The Boston Bombing Book Already Optioned for a Movie Isn’t Really Started Yet

By
Photo: Kevork Djansezian/2013 Getty Images

The news that the screenwriting team behind Mark Wahlberg's The Fighter bought the rights to a story about the Boston Marathon bombing — before Ben Affleck, no less — was met with predictable cries of too soon. "It was the same thing with United 93 and Zero Dark Thirty," said Boston Herald reporter Dave Wedge, whose forthcoming book on the attacks with true crime writer Casey Sherman, Boston Strong, was optioned before a word was written. "I think a lot of it is just bloggers who feel the need to be snarky and try to get readers. I understand that they have a job to do, but I lived this." Besides, he told Daily Intelligencer, a movie is a long way off.

"We don't have our main characters yet," said Wedge, who lives in Dorchester. "They may be the Watertown police officers; it could be some of the victims who were running the race — that's all stuff we need to flesh out."

Wedge covered the bombing for the Herald as it happened but didn't think about writing a book until a friend, an NYPD officer he met while reporting on the September 11 attacks, suggested it: "When all this marathon stuff happened, he was the first person who texted me," Wedge explained. "He said, 'Take good notes because you're going to write a book about this.' I did what he said, and I took really meticulous notes thinking, maybe ten years from now, if I write a book, maybe I'll include this."

Sherman, whose book The Finest Hours was previously sold to the same screenwriters and is currently in development, wanted to act much sooner. "He posted something on Facebook [about writing a book]," said Wedge. "I liked his Facebook post and said give me a call."

Both the book and movie deals were made on "just a short pitch sheet," he said. "They're buying my reporting skills and Casey's storytelling skills."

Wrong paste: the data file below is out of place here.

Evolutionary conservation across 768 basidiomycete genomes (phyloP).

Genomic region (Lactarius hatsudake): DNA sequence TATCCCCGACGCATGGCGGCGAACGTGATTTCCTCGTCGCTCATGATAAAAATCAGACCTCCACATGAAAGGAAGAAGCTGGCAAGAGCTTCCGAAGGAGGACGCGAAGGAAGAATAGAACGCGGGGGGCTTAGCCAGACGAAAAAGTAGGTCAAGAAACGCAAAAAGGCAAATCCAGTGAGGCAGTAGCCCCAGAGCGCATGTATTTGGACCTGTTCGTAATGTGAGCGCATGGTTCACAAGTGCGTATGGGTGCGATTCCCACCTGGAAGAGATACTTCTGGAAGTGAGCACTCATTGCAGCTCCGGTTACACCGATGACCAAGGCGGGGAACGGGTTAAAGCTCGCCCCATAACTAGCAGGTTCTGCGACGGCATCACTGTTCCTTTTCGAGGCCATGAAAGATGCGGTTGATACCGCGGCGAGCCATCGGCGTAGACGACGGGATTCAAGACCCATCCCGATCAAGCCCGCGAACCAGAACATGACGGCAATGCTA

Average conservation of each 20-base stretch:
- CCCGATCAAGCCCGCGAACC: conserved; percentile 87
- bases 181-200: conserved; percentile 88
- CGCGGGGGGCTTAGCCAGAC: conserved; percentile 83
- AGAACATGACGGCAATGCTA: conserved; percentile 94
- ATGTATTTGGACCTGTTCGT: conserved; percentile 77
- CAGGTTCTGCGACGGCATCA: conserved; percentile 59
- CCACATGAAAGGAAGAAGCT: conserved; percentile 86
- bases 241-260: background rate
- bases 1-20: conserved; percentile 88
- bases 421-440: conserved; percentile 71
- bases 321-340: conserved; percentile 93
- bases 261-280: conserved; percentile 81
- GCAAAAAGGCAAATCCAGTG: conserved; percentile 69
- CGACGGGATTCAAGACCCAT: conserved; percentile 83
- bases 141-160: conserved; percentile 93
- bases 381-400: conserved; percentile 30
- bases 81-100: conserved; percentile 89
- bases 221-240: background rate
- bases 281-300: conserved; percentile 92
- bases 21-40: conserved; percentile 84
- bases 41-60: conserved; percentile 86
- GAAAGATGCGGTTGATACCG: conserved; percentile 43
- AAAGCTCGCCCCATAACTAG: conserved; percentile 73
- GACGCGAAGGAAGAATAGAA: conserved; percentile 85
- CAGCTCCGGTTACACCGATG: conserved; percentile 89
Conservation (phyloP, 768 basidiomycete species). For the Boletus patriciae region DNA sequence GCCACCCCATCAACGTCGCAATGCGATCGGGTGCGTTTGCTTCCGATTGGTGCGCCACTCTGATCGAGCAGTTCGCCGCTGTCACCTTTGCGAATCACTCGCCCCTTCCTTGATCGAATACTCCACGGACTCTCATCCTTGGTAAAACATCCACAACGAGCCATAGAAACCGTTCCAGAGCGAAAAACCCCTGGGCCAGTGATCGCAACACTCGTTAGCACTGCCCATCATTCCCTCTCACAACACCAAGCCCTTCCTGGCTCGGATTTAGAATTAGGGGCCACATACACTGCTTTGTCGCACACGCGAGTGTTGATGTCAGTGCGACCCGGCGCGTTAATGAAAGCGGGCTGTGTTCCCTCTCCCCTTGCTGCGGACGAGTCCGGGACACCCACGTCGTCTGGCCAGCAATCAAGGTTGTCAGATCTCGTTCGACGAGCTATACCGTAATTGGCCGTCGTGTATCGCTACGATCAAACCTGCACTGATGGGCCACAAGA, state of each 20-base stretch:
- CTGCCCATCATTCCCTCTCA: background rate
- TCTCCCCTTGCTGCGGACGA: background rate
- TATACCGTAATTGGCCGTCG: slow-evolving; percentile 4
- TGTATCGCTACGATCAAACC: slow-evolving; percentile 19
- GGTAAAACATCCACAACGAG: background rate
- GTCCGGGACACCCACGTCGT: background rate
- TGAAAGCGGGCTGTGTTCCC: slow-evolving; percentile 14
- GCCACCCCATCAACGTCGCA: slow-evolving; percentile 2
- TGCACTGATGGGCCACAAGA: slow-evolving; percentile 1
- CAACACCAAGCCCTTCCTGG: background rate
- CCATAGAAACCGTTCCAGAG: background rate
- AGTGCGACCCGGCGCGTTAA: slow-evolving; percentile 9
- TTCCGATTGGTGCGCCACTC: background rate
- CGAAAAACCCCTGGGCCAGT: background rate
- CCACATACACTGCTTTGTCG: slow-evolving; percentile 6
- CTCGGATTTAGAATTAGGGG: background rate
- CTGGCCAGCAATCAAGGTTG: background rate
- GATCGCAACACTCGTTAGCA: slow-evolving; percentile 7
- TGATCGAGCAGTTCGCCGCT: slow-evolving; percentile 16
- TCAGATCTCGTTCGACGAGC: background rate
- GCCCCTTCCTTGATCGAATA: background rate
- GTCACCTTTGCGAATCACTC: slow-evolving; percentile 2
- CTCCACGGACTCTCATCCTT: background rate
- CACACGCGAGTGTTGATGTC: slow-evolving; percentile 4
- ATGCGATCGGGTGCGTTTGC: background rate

While they're still in the early stages of gathering material, the manuscript is due at the end of January. "Every four or five chapters we'll ship 'em over to [screenwriters Eric Johnson and Paul Tamasy] and they'll start doing their adaption," he said. "That's basically how The Social Network worked [with Ben Mezrich's book The Accidental Billionaires], and that went well, so that's the blueprint."

"It doesn't make me happy that people think it's a cash grab, and I understand it to a degree," Wedge added, "but people have to remember that the movie is five, if not seven years away." And it's not about glorifying violence. "It's certainly not a story about terrorists — we're not interested in telling the story of the Tsarnaev brothers. Someone else can do that," he said. "My storytelling gut tells me that there will be a big Hollywood scene about the bombing. But it's not going to be 90 minutes of people getting their legs blown off."

"We're focused on the inspirational side of what happened," Wedge insisted, his Boston accent coming through. "We're all from here."